The form of the iPhone 4/5 is where Apple created a design classic – the 6 was a step too far for no justifiable reason other than to release ANOTHER phone. I can see why this has been created.

  • Jason

    Two words: product refresh.

  • What do I think? I think Dezeen and like-minded comment boards are in the business of syphoning customer intent and knowledge in an attempt to say they are the drivers of innovation.

    Apple is filling in practical gaps in their product line, whilst holding up a gold standard in how to stand up to an oppressive government attack. I’m sure being weighed down by snarky internet commentaries and critics really helps…

    • rob

      Actually I’m not sure anyone asked you. But yeah they are wisely filling gaps and standing up for themselves.

      • amsam

        Who asked anyone? It’s a comment thread. Weird.

        • rob

          Err yes I was being facetious – I was wondering why Rocky felt the need to start with a rhetorical question, which I also felt was weird.

          • I’m rhetorically rhetorical, correct. Apologies where mirrored.

  • Hildebrand

    Call iPhone SE boring, but it’s a great move business wise. It makes your iPhone 4/5 even more “classic” (in a good way). Besides, all the accessories will work with it.

  • JohnV

    What did you really want from them? Dropping an entirely new desire and so forth every quarter isn’t really progress. They produce quality over quantity. I know numerous people who prefer the smaller version so it is still wise to keep it in line but up to date.

    They release a new design every two years, then updates the following years. This has been its process for how long now? It’s not boring. It’s what has been their working strategy for years. If you’re not happy, go elsewhere. But when you leave, don’t cry about how the software is garbage, was rushed to production, and not baselines across all products.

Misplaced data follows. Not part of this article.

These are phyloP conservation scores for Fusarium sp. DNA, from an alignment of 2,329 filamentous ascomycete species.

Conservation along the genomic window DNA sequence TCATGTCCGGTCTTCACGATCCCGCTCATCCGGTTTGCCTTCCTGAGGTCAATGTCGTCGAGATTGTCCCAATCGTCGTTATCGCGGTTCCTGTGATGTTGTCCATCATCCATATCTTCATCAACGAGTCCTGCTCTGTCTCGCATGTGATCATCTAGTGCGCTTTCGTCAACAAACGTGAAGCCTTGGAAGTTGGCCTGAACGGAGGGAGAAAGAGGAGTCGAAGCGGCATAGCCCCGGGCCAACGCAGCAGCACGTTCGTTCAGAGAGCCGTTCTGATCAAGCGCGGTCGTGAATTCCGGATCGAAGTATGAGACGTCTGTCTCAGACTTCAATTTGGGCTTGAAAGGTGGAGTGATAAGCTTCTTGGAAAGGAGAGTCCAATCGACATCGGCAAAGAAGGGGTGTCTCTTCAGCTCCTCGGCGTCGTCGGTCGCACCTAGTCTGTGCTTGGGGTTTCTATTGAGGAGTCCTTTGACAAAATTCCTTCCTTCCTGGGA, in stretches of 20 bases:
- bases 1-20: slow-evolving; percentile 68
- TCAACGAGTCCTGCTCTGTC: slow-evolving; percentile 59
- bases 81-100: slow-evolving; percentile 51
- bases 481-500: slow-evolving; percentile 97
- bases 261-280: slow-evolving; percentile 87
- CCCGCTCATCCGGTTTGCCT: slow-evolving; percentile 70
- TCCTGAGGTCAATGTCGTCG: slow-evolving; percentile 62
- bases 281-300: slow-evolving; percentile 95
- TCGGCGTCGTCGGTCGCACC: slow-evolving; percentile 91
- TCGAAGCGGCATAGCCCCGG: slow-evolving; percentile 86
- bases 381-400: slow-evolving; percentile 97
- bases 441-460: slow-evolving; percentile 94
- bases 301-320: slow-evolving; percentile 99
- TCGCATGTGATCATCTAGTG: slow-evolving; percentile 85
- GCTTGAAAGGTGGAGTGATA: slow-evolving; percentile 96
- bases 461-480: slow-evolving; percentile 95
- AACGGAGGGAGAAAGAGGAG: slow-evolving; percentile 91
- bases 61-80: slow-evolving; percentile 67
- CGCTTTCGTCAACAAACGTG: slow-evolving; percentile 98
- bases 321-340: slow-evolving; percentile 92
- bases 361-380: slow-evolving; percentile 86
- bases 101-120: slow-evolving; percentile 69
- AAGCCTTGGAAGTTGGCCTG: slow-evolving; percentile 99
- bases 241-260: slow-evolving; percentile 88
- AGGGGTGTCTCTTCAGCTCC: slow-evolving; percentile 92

• Kris

    Good design goes beyond aesthetics.

  • Cam

    A great idea for a low price point. Compared to their last effort (5c) this is beautiful!

  • Manuel Leveille

    The iPhone 5 is probably one of the most well executed and most cohesive design in the history of industrial design. Like Volkswagen did during years with its Beetle, the iPhone SE is a flawless design technologically updated to still be pertinent. Unlike the “Newsonesque” iPhone 6, which design wise is a failure on many points.

  • Mr J

    The iPhone 5se could have been designed specifically with me in mind.

    I like the compact size and metal case, especially the inherited flat-sided design, which is great for video. Just place the iPhone on a flat surface to use it as an instant tripod replacement.

    Apple has ramped up the photo-av, with video now shooting 4k, again exactly what I need. Add a faster chip – et voila.

  • Great… Talking to the world through rose-colored smartphones.

  • Chad Sutter

    I’m cool with the smaller phone, the big clunky phones are not always the most convenient and not everyone wants a bigger phone. But if Apple needs a new idea, how about an old one?

    Get a better camera in the phone, even if it makes a bump in the phone. Having a lens that actually has some capacity to have optical zoom, rather than digital, would be a huge step up. After all, our phones have replaced stand-alone cameras for the most part.

  • LittleMadSus

    Hmmm let’s wait to hear what the other makers have to say/come up with. Most of the mobile phones out there still look pretty much like Apple phones (big screens) to me.

    Do we really need a new design idea on this front? Storage, camera, speed… blah blah. How many different phones have you all had over the years? And how many trees have you planted in the same period? There you go!

  • jalves

    To be honest this is not just an Apple problem, it’s a problem with all brands of phones that need to rethink how phones can be used, because since the iconic Nokias from a long time ago, until now phones are just boxes with new technology every new year.

    With more or less curved edges or smooth surfaces, the concept of the phone as the object that we have now it starts to be pretty dull. I’m not a designer but I think that is about the time to change the way all this technology, which is already part of our daily lives, is delivered to us.